Is it really Halloween again? The month, like Scarbo the ‘half goblin, half ghost’ character from Gaspard de la Nuit, a poem and the third in a set of 3 extraordinary piano pieces by Maurice Ravel, has twitched, jerked and reared up and dropped down, pirouetting like a threatening demon (at least in terms of my nail-biting regarding the Stock Market and the US Presidential Campaign)Â and now is about to vanish:
Mais bientÃ´t son corps bleuissait, diaphane comme la cire d’une bougie, son visage blÃ©missait comme la cire d’un lumignon,â€”et soudain il s’Ã©teignait.
But then, his body would change, became as blue and diaphanous as the wax of a candle, his face as pale as candle grease â€“ and suddenly he would be extinguished.
– The original poem by Louis Bertrand
(The first few measures and an excerpt that goes on a little longer are below. It’s truly some of the most menacing and spooky music that Ravel ever wrote, I think, and appropriate for this dark evening):
He he he, creepy enough for you?
Earlier in the Month
I guess the piano music excerpt is partly because piano music is partly on my mind. Last week I got to a concert at the Chan Centre by Piotr Anderszewski, a very interesting pianist who was making his return engagement to the Vancouver Recital Society. He played Bach, Mozart and Schumann, and I’d have to say that it was the Mozart that I really liked best. Mozart Sonatas, like the Sonata in C minor, K 457 that he played are often played (badly) by children. Teachers give them to their students fairly early in their development, partly because the music seems simple and ‘easy’ to play. The fact is, when a really good pianist plays them, the music reveals how complex and really difficult it is. I didn’t always love what Anderszewski did; sometimes, particularly in the Schumann Humoresques (op. 20), he would take long floating pauses, and play some passages so softly and weakly that it was almost as if they were being whispered. Even if his readings seemed to lose the thread of continuity at times, I have to admit that he made me think â€” a lot, and that’s something that not every performer can do for you. I think we’ll be hearing more of him in the future on the international concert circuit. In some ways, he reminded me of Radu Lupu, a Romanian pianist who was particularly active in the 70s and 80s, and who won an Edison award for his Schumann (including the Humoresques as well!).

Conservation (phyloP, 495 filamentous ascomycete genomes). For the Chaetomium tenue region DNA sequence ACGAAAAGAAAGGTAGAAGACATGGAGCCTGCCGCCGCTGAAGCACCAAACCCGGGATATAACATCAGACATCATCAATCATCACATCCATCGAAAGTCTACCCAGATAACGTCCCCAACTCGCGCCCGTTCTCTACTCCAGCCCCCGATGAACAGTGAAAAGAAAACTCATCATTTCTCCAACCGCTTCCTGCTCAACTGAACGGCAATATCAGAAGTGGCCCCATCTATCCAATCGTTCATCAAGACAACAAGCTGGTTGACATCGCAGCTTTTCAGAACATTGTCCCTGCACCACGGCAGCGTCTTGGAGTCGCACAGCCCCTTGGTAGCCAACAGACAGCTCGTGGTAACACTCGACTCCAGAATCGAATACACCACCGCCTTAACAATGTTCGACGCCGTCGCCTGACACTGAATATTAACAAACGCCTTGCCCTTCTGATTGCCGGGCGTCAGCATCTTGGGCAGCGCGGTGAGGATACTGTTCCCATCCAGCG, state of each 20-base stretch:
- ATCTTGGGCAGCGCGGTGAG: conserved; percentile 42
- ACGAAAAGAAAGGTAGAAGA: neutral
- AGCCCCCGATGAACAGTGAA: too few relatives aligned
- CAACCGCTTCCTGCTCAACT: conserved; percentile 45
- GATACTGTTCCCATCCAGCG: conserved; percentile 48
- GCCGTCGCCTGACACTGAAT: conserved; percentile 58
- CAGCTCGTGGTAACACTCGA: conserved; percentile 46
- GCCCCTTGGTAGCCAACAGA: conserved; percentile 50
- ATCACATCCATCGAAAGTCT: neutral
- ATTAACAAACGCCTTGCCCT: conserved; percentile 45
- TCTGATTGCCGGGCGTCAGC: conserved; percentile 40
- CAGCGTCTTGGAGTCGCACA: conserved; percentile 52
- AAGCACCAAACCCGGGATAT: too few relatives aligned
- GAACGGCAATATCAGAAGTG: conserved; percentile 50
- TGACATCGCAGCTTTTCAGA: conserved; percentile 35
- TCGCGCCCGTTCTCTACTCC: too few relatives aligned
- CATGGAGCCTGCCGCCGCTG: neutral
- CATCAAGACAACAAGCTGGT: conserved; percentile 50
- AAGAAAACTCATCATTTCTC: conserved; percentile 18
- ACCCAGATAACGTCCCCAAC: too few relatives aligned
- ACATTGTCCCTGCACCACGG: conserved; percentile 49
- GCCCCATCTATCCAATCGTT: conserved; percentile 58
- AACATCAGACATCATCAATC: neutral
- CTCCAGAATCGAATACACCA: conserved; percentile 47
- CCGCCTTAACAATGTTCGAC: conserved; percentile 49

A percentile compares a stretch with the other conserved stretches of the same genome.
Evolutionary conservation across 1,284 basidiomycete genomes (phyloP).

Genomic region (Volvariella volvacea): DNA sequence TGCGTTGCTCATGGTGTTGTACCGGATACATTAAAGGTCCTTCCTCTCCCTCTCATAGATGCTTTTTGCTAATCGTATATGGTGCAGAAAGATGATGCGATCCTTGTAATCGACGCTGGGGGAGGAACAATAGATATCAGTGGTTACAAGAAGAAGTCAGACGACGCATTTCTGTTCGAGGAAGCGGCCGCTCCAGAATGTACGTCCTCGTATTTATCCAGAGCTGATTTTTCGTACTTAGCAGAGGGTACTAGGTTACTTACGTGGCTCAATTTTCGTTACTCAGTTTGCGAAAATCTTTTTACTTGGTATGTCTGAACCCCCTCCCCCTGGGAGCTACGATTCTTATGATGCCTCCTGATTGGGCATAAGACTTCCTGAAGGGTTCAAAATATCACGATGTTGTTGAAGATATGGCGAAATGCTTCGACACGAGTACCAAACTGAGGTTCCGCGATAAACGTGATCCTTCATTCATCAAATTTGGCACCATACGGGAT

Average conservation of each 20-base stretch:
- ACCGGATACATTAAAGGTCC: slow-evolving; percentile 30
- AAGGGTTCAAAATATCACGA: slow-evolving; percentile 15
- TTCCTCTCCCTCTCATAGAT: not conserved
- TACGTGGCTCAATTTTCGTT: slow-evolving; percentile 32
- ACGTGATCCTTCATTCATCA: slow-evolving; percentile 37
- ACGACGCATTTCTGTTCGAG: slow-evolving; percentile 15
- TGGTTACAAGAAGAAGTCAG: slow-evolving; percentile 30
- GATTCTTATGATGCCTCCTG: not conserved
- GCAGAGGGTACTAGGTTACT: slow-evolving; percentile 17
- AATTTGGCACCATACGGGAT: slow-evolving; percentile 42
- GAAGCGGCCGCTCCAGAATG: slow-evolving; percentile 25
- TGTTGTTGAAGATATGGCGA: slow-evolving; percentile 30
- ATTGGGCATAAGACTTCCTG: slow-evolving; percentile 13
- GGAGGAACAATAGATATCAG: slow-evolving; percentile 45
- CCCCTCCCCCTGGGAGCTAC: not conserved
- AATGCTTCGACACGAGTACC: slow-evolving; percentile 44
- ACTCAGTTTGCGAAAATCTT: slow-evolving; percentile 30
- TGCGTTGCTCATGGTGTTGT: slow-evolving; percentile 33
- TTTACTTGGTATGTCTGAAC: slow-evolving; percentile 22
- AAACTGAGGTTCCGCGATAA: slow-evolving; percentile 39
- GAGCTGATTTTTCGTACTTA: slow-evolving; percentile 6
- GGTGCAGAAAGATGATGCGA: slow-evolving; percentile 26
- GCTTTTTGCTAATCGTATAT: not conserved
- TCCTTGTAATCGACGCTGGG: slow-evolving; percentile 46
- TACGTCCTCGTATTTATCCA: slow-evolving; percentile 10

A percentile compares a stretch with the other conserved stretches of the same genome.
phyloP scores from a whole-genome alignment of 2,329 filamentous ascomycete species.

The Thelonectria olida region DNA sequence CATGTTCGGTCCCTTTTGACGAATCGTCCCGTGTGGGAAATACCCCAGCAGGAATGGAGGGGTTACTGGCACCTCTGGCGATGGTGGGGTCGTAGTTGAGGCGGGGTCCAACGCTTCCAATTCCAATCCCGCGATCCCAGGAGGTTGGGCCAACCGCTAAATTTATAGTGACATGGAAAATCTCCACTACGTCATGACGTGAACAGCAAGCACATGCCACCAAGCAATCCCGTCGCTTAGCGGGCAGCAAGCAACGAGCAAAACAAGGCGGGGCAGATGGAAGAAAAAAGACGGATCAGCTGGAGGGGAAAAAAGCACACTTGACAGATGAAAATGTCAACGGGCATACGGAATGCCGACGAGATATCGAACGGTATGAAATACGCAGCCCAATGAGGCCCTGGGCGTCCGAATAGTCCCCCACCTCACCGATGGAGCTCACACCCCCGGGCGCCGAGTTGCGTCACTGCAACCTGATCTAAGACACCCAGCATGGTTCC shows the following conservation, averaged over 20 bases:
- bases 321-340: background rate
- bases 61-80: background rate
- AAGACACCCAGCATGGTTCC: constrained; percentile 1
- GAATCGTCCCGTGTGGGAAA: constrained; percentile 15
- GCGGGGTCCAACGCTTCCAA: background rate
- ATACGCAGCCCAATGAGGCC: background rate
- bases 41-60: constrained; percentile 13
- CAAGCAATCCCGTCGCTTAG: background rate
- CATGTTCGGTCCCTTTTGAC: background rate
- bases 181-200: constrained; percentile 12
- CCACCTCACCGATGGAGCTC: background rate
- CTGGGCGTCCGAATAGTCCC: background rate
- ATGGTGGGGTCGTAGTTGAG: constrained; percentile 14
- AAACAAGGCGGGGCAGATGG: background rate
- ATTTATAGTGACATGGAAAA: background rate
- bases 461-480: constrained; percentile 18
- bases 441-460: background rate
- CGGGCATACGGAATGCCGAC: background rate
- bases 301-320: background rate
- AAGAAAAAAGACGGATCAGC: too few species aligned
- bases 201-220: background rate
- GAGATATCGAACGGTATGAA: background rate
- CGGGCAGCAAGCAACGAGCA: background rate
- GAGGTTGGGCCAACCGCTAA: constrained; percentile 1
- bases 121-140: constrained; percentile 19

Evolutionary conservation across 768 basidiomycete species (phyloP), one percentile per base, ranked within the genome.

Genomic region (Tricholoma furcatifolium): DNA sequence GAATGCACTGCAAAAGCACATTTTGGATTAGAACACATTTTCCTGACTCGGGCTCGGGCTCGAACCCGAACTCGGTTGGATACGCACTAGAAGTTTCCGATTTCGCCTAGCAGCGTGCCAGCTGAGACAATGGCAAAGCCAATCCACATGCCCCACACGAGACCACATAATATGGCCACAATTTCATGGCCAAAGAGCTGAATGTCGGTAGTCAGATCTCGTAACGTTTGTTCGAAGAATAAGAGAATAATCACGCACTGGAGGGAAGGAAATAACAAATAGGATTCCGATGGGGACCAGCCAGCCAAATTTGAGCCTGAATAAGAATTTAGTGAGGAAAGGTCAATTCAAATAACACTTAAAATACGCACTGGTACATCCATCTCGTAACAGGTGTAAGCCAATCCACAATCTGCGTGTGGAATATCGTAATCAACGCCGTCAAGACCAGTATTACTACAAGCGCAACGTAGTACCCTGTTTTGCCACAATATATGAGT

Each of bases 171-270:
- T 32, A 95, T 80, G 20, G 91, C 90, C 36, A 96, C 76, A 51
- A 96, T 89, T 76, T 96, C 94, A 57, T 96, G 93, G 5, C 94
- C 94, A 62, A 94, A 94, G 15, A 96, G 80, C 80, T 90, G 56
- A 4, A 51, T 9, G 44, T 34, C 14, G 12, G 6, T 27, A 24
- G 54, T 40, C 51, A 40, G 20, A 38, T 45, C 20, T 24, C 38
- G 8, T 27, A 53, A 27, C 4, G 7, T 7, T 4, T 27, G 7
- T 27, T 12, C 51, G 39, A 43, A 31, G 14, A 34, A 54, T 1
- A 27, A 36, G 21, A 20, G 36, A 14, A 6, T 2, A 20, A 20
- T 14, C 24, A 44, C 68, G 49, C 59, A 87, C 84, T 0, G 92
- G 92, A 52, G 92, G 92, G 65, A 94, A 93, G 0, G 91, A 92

Pam and I got an invitation to attend another live filming of a television sitcom pilot, this time in the South Burnaby area in a studio right by the Riverway Golf Course. The pilot, called Memory Lanes and was produced and created for the CBC by one of the actors in it, Ryan Stiles, of The Drew Carey Show and Whose Line is it Anyway? fame. While it is fun to see, it is also a real education, because nearly every scene is filmed a few times, and it was a real pleasure to see Janet Wright, who plays Brent Butt’s mother Emma Leroy on the series Corner Gas practice her craft in person. Ms. Wright was a perfectionist, sculpting her delivery and gestures with each take, and always making it better (and funnier). For me, she stole every scene she was in. I found out from her bio that she’s directed over 40 productions at the Vancouver Arts Club theatre (in addition to work all over Canada, including the Stratford Festival). It shows. I hope I’ll get to see more of her; I really gained new respect for just how much a great actor can add to a sitcom character.
Oh right, the sitcom? Memory Lanes may make it to the CBC line up next year. I’d say it was a better than average script, and the characters and situation show some promise. In some ways, it reminded me of Wings, another sitcom that revolves around a pair of odd-couple brothers who end up running a family business. In the end, it will be the writing that makes or breaks it. Lets hope it gets a chance, something that never happened to the pilot of All the Comforts that we saw nearly a year ago.